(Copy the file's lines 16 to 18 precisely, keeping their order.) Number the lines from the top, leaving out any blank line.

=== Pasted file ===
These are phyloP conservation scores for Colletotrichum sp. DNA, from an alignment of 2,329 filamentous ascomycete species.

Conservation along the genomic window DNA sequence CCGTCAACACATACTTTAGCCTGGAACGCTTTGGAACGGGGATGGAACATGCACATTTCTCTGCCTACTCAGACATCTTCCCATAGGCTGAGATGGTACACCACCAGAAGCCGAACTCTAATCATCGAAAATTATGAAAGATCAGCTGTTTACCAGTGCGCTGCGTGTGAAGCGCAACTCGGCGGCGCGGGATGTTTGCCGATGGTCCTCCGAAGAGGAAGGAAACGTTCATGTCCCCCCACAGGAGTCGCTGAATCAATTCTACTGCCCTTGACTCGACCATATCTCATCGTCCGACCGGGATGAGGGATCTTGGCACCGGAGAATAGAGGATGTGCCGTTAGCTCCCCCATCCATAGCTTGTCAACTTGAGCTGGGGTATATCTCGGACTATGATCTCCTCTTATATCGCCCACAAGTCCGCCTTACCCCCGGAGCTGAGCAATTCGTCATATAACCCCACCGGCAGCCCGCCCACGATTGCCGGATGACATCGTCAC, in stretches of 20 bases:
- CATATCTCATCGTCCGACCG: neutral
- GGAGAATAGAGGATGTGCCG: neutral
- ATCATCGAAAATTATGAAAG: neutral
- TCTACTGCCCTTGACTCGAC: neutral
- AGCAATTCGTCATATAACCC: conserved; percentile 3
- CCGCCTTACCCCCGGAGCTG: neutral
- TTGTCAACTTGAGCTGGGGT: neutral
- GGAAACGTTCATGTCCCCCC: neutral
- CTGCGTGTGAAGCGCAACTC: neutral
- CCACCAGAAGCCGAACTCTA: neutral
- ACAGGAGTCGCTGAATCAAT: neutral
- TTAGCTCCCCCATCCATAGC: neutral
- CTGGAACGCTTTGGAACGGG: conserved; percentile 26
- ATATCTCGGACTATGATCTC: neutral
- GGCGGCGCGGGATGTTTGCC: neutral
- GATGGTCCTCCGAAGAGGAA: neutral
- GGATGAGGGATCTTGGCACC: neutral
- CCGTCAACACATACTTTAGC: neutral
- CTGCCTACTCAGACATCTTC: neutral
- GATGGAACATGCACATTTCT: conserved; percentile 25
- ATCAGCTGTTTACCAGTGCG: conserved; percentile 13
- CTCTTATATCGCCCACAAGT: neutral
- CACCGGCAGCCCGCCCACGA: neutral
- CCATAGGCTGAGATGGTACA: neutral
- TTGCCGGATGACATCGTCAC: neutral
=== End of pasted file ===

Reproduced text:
- ATATCTCGGACTATGATCTC: neutral
- GGCGGCGCGGGATGTTTGCC: neutral
- GATGGTCCTCCGAAGAGGAA: neutral